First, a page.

This post is under construction and I will be updating some of these files in the coming weeks.
2022 AP Euro SAQ
Click here to access my sample responses for the Short-Answer Question (SAQ) section of the 2022 AP European History exam.
2022 AP Euro DBQ
Click here to access my response to the 2022 AP European History DBQ on the English Civil War. I will be updating this file soon to include some samples other than the one I wrote in response so that teachers and students can see samples that would earn several scores.
Check out my live take on the 2022 exam on Marco Learning's YouTube Channel:
Blog Author: Billy Walton
As the years pass, more technologies have been adopted into classrooms, both virtual and in-person. In
fact, Campus Technology’s report on edtech adoption talks about some of the technologies that have seen an
increase in use within the past three years. These include video-recording and distribution tools, accessibility tools, as well as virtual labs and simulations. The edtech experts from New Globe suggest that these technologies can improve student learning capabilities because of the added engagement. Technology also generates data that helps teachers create better lessons for their students.
Incidentally, one of the major applications of tech in education is in testing. From e-proctoring to test simulations, below are some of the ways technology has improved testing.
Assistance from e-proctoring software
The pandemic has caused many classrooms to shift online, therefore making tests difficult to supervise. In
fact, Texas A&M University has found 800 cases of academic fraud online. Luckily, there is curated software nowadays that monitor students’ tests like ProctorU, which has online remote proctoring services that offer features like auto proctoring and live proctoring. They use an AI-based system to oversee examinations. Another choice for monitoring tests is Examus, which is software that analyzes online user behaviour through a webcam for facial recognition and emotion detection.
Ready to use test-making programs
Manually making tests is time-consuming. A study by the University of Washington reveals that standardized
assessments take up teachers’ time and focus away from quality lesson planning. However, with test-making
programs, they can still formulate and administer exams without it consuming most of their time.
Some examples of test-making programs include Edulastic and Crowdsignal. Edulastic allows teachers to make standard-aligned assessments and get feedback as soon as possible. Likewise, Crowdisgnal has features that permit the creation of online polls, quizzes, and questions. Students can use devices like smartphones, tablets, or computers to answer, and the results can be collected to provide statistics for educators.
Immediately accessible test data
Checking each students’ paper is a laborious process. Fortunately, there are programs that collect and provide data on students’ test answers like Formative and GoSoapBox. Formative permits educators to assign activities, receive students’ results in real-time and provide immediate individual feedback. Test data will inform teachers where students experience difficulty, thus allowing them to adjust and steer discussions as needed.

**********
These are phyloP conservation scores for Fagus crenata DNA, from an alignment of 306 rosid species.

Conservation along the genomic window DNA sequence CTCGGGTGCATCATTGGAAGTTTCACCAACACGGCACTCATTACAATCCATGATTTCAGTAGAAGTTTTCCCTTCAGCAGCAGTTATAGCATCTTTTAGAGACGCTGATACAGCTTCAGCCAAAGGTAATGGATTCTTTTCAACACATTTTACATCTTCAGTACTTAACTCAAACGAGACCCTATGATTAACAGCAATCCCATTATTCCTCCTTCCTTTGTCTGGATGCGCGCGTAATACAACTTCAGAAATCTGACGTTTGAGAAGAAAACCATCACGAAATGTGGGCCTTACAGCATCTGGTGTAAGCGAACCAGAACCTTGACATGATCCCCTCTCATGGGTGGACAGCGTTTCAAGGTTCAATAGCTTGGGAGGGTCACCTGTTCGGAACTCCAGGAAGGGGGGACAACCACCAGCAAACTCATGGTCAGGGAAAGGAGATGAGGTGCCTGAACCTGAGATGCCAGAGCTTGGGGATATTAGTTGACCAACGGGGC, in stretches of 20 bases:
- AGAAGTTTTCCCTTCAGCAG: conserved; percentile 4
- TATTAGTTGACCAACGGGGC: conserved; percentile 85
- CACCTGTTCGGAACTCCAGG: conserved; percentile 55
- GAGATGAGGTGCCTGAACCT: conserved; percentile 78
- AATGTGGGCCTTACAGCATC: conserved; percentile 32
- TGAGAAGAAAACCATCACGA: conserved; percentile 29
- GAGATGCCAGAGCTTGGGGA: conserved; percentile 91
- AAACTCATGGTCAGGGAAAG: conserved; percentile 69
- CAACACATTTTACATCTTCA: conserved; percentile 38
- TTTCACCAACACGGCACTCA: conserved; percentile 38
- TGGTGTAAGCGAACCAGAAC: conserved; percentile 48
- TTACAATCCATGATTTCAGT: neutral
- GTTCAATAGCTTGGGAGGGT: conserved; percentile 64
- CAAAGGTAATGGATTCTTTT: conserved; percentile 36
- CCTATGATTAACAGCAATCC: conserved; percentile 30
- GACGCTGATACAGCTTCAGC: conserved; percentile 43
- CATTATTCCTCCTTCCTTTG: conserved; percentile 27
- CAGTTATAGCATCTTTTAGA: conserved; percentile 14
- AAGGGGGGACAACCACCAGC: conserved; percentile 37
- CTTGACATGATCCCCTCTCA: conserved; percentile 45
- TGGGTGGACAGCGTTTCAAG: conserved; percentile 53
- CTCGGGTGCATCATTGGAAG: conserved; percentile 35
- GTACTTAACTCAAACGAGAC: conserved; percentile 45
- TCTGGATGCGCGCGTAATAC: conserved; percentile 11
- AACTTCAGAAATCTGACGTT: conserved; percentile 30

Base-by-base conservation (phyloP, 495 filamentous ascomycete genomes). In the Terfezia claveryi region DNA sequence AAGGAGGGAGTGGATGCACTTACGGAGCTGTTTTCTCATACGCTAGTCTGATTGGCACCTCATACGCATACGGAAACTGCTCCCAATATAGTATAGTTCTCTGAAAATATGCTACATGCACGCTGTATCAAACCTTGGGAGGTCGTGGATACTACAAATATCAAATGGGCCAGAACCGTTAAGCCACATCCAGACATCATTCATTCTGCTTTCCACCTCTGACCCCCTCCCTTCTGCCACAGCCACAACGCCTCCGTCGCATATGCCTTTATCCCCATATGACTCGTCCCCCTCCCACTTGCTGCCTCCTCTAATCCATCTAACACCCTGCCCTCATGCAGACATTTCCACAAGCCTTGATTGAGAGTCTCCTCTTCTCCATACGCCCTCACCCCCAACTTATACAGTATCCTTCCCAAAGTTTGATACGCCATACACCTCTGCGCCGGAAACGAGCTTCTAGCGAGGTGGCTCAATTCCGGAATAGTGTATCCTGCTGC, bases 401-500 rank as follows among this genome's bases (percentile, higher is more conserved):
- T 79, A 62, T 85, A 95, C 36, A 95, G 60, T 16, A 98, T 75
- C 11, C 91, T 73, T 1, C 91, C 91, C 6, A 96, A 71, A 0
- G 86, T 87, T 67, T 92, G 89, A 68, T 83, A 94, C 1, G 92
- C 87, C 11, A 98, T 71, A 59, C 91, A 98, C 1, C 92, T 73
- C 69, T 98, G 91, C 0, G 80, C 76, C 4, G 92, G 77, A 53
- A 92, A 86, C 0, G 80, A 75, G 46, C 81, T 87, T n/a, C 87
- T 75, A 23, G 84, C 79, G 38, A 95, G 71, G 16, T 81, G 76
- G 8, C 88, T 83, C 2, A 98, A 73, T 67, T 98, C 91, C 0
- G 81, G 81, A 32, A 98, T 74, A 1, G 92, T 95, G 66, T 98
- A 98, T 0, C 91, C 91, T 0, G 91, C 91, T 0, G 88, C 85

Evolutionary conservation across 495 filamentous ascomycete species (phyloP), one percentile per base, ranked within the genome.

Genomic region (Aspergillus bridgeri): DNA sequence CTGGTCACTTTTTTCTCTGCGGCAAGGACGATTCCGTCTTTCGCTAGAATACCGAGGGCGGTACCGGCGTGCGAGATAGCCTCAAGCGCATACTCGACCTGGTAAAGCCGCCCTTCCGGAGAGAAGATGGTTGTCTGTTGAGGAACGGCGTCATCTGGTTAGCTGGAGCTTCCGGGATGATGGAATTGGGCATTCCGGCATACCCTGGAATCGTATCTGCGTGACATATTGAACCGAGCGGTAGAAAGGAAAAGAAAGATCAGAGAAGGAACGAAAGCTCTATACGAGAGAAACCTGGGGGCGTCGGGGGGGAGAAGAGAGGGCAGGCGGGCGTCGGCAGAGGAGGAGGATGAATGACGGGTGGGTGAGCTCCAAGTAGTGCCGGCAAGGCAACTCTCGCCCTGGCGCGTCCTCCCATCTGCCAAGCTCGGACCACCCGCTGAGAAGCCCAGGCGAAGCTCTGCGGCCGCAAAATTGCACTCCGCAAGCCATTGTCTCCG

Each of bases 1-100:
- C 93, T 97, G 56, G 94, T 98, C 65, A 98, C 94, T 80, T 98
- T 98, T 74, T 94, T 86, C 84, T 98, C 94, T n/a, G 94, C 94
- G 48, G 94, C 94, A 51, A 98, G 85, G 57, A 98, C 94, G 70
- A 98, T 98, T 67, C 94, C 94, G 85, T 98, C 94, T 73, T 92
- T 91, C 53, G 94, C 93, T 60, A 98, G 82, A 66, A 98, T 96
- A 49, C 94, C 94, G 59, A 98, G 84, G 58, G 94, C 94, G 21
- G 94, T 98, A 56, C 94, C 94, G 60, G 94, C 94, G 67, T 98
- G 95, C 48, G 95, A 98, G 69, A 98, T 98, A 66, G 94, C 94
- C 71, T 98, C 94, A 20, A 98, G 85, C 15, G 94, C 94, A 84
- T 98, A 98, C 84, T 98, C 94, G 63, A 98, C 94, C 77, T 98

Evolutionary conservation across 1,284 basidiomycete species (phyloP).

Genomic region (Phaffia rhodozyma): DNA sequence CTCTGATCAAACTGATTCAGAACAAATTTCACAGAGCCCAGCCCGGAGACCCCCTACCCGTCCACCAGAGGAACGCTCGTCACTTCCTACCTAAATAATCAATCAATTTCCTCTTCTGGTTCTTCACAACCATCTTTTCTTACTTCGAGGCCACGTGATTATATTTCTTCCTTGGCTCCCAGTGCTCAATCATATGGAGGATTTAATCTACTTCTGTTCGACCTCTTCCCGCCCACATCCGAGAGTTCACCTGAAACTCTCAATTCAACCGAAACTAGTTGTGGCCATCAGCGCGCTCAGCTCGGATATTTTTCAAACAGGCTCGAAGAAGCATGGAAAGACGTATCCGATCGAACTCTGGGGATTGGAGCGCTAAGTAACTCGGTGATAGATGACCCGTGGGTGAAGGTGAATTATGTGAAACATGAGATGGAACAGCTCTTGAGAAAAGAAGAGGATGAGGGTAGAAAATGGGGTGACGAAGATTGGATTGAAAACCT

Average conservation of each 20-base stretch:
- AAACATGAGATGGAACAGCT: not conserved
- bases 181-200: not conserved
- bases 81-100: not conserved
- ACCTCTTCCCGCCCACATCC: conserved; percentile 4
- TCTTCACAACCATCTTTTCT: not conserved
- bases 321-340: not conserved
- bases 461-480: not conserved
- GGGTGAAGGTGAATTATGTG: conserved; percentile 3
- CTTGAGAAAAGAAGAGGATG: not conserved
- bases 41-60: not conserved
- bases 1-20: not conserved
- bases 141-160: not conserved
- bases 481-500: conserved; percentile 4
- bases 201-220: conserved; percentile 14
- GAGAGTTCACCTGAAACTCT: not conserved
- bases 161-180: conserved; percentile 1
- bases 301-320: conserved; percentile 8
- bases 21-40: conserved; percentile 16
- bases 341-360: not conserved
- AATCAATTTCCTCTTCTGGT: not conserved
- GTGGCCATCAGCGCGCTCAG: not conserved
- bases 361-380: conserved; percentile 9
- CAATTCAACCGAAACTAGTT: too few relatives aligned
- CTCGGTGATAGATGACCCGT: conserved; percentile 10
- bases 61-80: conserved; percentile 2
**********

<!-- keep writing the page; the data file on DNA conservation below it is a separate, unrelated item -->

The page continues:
On the other hand, GoSoapBox has a unique feature called a confusion meter. This enables students to indicate when and where they’re confused with the material to let the teacher know when to slow down. It also has options to create polls and Q&A features for better communication.
Easily available online resources
Finally, materials that can help teachers in making tests become more accessible online have been even more
important. As previously stated, creating tests demands a lot of time from teachers. To combat this, testing guides are provided here at TomRichey.net for you to use at your convenience. There are even ready-made exams that can test students’ knowledge and how they retain information. We've also included Document-Based Question rubrics, multiple-choice questions, and Long Essay Question rubrics that can serve as a test-making guide.
With the support from technology, students’ learning capabilities can improve, and teachers’ instructing abilities can be heightened. The way tests are created, conducted, and supervised has also been enhanced for the benefit of both students and educators. Through the appropriate application of technology in the classroom, education will continue to progress.
The Sistine Chapel, named for Pope Sixtus IV, contains some of the most famous works of Renaissance painting -- most notably the ceiling, which was painted by Michelangelo. Inspired by this iconic collection, I have made note of sixteen works of Renaissance painting, sculpture, and architecture that every serious student of Renaissance art should know.
Click here to download a printable handout in PDF format.